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I have a Asp.net/C# web Application hosted under IIS7.5 server 2008 64bit. my application build is 32 bit. The viewstate of my pages are very large (1mb to 4mb). the problem that i am seeing is that when i keep using the website for a period of time the Memory usages of the browsers keeps growing upto 50 MB. i am not sure where should i start looking for the problem. i have ScriptManger in my master page and proxy on my child pages not sure if it contributes to this? and where the problem could be, any help would be appreciated.

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To find a memory leak, take a look at these suggestions: stackoverflow.com/questions/5028479/…. –  Garrett Vlieger Nov 22 '11 at 19:23
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50 MB is not that much for a browser. You should worry more about your viewstate size. 4MB viewstate means the client needs to send and receive all 4 MB for each request. A lot of people is still on asymmetrical DSL which typically have relatively low upload speeds. This means that each request to your application likely feels very slow to many of your users. –  driis Nov 22 '11 at 19:26
    
the problem i am seeing is my server response time is in avg of 0.87 sec but avg client response time is 12 sec for intranet users with network delay of less that 10 ms. my guess is that the memory leaks that i am seeing might have somethign to do with this issue. –  Natasha Thapa Nov 23 '11 at 2:26
    
We don't know details of your application but 4MB of Viewstate is out of the ordinary and will not typically perform well. Can you give us more details about what is wrong with the site and how the site is architected? –  Chris Porter Nov 23 '11 at 6:30
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Your issue is that you're storing too much on the client side (viewstate or cookies). For each request the user makes their browser is uploading this to your web server. So, even though the web server can process the request quickly it takes a while for the 4MB request to be uploaded to the server. This isn't a memory leak. It is a flaw in your logic in regards to how much you store on client's browser. Perhaps on each page load you are adding the same large data to the client's viewstate or cookies so after a while the requests get so large that the wait time becomes noticeable. To determine the problem you need to monitor viewstate and cookies for each page request from one client and see exactly what grows and then you should be able to identify the cause.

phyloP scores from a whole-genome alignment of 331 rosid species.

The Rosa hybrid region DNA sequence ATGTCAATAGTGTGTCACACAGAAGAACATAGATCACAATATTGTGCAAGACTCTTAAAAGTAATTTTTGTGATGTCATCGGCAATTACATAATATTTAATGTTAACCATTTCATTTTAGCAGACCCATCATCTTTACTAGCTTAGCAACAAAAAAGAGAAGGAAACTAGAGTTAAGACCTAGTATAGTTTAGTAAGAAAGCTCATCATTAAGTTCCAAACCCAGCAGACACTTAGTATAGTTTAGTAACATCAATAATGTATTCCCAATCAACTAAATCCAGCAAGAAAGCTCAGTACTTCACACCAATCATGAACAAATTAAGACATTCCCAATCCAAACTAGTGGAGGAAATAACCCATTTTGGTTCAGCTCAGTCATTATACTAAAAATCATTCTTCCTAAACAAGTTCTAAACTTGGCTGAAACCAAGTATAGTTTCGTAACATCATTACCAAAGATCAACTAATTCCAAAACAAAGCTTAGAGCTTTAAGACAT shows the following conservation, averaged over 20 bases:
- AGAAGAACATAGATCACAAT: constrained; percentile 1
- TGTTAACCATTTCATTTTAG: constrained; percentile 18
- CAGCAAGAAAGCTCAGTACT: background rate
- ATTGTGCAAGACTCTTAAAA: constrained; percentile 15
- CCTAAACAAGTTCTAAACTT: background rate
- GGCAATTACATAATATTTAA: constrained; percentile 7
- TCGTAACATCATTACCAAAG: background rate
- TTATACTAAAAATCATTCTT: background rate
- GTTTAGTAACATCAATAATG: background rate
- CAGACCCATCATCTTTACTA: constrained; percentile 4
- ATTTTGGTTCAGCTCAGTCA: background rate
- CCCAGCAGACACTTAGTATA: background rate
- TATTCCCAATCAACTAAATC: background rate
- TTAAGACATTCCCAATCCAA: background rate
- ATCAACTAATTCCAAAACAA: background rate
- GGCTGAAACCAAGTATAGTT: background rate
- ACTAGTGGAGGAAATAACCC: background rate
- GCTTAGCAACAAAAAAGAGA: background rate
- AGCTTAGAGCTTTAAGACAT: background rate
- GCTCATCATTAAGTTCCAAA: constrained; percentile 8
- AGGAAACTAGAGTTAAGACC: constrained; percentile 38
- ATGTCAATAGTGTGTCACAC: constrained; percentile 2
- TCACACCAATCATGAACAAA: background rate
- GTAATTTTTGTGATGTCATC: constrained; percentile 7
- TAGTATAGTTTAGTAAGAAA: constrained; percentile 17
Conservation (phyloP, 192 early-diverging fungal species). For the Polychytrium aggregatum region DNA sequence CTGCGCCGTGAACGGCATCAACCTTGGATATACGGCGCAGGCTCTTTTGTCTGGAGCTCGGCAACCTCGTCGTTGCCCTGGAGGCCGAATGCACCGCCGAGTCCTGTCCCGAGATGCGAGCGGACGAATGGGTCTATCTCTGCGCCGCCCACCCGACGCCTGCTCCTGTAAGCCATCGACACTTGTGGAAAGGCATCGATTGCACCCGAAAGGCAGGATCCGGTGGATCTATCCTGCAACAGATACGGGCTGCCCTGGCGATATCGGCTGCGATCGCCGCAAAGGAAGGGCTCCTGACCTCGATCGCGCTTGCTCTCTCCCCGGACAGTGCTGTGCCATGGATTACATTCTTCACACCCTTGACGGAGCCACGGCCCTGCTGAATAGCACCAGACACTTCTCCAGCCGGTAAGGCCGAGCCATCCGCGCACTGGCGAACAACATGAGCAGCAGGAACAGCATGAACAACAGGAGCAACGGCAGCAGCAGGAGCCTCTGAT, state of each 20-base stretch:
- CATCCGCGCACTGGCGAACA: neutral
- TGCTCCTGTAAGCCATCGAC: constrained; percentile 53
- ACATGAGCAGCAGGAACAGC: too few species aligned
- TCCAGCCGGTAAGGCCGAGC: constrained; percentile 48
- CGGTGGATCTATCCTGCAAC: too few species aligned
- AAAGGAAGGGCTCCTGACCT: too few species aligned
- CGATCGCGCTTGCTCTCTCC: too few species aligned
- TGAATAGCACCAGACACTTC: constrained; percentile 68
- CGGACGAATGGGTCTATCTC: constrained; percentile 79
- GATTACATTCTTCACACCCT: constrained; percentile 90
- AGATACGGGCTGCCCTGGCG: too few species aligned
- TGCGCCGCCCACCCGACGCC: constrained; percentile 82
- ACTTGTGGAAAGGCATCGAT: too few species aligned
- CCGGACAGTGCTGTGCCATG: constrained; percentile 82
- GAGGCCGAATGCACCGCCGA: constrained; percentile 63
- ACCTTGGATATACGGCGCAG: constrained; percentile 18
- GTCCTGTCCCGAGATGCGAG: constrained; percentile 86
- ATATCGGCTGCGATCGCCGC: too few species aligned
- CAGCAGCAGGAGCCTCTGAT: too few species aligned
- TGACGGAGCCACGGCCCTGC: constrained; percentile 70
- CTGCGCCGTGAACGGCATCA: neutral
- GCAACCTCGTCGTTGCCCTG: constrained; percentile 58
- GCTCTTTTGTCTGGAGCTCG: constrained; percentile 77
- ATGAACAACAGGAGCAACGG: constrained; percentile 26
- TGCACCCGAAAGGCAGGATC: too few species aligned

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The viewstate is just a hidden field in the HTML is POSTed to the server when the is submitted on the page. The client saves the posted data for a session so that it can reply/repost it on request (i.e. the user does a back and then a forward, it will prompt the user to resubmit the form/post data).

you might be able to trick the browser into not saving the data by setting the max-age in the response header to 0 and setting the cache-control to not cache.

HOWEVER, as pointed out in the comments, a viewstate >1MB is not a desirable situation to be in. You would be better storing client data in the server side Session.

There is a couple of things that you could do as a quick fix.

1) Disable the ViewState in client controls that don't need it. http://msdn.microsoft.com/en-us/library/system.web.ui.page.enableviewstate.aspx or

<asp:AnyControl EnableViewState="false"/>

2) Enable the trace for the application to see where it is being used disable accordingly/find the leak. http://msdn.microsoft.com/en-us/library/wwh16c6c.aspx

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